Cross-validation of the NBZT models showed a satisfactory predictive accuracy. Almost all changes in abundance between two surveys in the same village were well predicted by the models but abundances for An. gambiae s.s. were slightly underestimated. During the dry season, predictive maps showed that abundance greater than 1 bite per person per night were observed only for An. funestus and An. coluzzii. During the rainy season, we observed both increase and decrease in abundance of An. funestus, which are dependent on the ecological setting. Abundances of both An. coluzzii and An. gambiae s.s. increased during the rainy season but not in the same areas.
Our models helped characterize the ecological preferences of three major African malaria vectors. This works highlighted the importance to study independently the binomial and the zero-truncated count processes when evaluating vector control strategies. The study of the bio-ecology of malaria vector species in time and space is critical for the implementation of timely and efficient vector control strategies.”
- Read the paper [PDF]
You’ve probably been hearing a lot about story maps lately, and you’ve probably seen some pretty cool examples of what people are doing with them. But have you created one yourself?
If you have an ArcGIS Online Organizational account, you’ve already set. But you don’t need one of those to build a story map. In fact, you can create story maps for free.
So why not start experimenting with story maps yourself and see what you come up with?
You can start here by creating a free account:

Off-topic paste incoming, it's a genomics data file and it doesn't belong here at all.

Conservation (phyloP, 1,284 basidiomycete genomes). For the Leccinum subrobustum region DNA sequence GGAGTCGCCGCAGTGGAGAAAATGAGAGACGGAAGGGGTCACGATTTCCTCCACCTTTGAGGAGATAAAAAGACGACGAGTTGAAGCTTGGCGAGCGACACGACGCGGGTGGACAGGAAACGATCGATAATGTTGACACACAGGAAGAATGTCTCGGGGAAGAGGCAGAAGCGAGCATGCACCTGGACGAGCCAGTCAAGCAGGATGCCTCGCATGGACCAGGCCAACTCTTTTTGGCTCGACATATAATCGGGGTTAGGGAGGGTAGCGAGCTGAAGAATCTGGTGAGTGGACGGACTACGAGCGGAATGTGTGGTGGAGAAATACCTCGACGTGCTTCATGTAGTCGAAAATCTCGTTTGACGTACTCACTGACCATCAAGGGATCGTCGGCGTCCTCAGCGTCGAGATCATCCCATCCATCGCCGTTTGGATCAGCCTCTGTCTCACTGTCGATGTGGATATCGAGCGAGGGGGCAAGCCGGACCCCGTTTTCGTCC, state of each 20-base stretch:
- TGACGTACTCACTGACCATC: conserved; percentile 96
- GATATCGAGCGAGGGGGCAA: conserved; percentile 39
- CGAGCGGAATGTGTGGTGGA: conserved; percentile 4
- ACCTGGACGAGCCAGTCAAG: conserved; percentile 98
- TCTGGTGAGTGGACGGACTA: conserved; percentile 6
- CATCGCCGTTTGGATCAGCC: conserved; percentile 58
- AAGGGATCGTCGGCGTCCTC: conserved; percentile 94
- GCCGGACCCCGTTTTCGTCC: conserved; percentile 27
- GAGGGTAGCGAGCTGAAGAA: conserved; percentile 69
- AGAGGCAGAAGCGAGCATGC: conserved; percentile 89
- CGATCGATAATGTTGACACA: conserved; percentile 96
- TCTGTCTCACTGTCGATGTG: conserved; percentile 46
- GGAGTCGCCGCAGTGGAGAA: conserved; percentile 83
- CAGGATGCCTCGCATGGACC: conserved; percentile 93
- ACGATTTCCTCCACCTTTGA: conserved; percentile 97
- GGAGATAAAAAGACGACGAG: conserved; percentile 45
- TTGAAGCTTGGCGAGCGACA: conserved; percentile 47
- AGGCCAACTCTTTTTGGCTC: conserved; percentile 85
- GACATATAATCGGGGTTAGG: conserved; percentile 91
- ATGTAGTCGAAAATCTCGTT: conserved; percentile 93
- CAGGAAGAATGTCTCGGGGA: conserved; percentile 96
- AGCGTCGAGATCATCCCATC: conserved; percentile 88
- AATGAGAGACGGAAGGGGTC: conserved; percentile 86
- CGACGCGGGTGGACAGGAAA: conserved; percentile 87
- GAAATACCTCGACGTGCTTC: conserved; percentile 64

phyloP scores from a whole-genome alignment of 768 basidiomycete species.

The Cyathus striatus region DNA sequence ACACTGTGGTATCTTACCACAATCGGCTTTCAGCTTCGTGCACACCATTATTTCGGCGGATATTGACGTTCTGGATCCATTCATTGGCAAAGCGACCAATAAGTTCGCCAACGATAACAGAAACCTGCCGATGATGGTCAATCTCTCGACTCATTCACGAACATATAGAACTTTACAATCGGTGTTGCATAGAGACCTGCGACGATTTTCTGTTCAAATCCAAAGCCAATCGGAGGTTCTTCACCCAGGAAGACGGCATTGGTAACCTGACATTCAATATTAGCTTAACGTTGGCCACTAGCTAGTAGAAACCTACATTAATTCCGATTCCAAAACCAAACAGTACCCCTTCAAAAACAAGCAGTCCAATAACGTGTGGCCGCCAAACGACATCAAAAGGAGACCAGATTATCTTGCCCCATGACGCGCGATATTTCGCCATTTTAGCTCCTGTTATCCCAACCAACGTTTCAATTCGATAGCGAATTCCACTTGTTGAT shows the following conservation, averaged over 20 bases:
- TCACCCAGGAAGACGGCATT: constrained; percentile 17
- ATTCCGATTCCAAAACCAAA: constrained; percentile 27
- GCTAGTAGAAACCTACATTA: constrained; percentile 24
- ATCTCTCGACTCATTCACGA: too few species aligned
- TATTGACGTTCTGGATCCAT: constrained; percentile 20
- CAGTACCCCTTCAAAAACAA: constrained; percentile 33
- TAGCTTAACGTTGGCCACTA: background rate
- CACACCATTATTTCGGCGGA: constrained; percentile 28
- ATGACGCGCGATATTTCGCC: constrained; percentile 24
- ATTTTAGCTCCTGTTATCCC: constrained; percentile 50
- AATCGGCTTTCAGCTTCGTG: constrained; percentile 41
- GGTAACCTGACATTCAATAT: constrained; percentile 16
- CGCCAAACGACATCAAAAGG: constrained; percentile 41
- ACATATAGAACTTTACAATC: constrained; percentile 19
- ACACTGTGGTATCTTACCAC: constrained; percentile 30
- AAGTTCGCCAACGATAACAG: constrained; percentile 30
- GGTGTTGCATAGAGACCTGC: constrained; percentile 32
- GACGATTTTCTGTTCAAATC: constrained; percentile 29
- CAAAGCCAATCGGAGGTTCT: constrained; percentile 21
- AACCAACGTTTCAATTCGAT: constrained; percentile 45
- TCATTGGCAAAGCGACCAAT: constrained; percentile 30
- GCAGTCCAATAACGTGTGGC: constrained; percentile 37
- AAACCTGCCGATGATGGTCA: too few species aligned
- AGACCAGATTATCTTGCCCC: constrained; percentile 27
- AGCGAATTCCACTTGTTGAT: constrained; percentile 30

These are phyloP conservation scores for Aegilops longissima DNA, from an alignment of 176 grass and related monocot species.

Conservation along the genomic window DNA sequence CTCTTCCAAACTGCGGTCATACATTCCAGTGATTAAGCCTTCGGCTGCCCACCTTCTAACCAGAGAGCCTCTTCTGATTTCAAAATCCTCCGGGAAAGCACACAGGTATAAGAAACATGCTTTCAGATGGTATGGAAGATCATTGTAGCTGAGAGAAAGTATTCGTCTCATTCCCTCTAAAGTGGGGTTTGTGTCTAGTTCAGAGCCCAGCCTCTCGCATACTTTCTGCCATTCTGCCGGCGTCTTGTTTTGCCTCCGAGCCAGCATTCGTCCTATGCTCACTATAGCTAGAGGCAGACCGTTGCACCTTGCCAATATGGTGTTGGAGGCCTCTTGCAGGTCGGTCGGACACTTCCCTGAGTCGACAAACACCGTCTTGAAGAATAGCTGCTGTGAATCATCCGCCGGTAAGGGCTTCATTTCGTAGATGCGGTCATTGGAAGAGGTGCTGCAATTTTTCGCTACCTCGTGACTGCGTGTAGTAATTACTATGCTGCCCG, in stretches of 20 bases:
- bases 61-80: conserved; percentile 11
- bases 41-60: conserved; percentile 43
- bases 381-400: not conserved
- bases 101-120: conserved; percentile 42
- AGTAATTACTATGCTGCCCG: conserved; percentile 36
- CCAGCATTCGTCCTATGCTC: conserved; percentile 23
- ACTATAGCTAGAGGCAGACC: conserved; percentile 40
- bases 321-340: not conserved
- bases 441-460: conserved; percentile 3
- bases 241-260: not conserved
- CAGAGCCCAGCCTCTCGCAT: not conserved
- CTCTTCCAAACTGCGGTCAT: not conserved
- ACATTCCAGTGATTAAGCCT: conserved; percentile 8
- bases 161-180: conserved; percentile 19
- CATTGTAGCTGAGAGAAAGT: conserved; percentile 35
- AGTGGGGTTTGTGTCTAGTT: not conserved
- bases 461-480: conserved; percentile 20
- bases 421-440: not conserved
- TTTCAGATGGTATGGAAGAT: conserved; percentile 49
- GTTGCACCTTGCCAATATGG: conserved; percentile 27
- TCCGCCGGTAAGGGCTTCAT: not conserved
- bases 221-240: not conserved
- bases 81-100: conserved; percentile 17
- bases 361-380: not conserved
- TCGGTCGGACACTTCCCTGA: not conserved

Click on “Sign Up for a Free Account”, which brings up this screen:
Click on “Create a Public Account”, which steps you through the account creation process.
Once you’ve created the account, click on “Map” in the top navigation. Select which basemap you would like to use, but don’t worry about it too much at this point—you can always change this later. Here I’ve selected the National Geographic basemap.
Now save your webmap. This is the webmap you will use to build you web mapping app, or “story map.”
Now click on “Share”, check the box next to “Everyone (public)”, and then click on “Make a Web Application”.
Now choose a template. To make things as simple as possible for your first experience building a story map, select the “Map Tour” template (it’s the only template with an interactive “builder” mode right now) and then click “Publish”.
After you’ve clicked “Save and Publish”, click on “go to the item now”.
From this details page about your new story map, click on “Configure App” and then click on the button.
Next click on “Start a New Tour”.
And there you have it. Your new (but not yet populated) story map.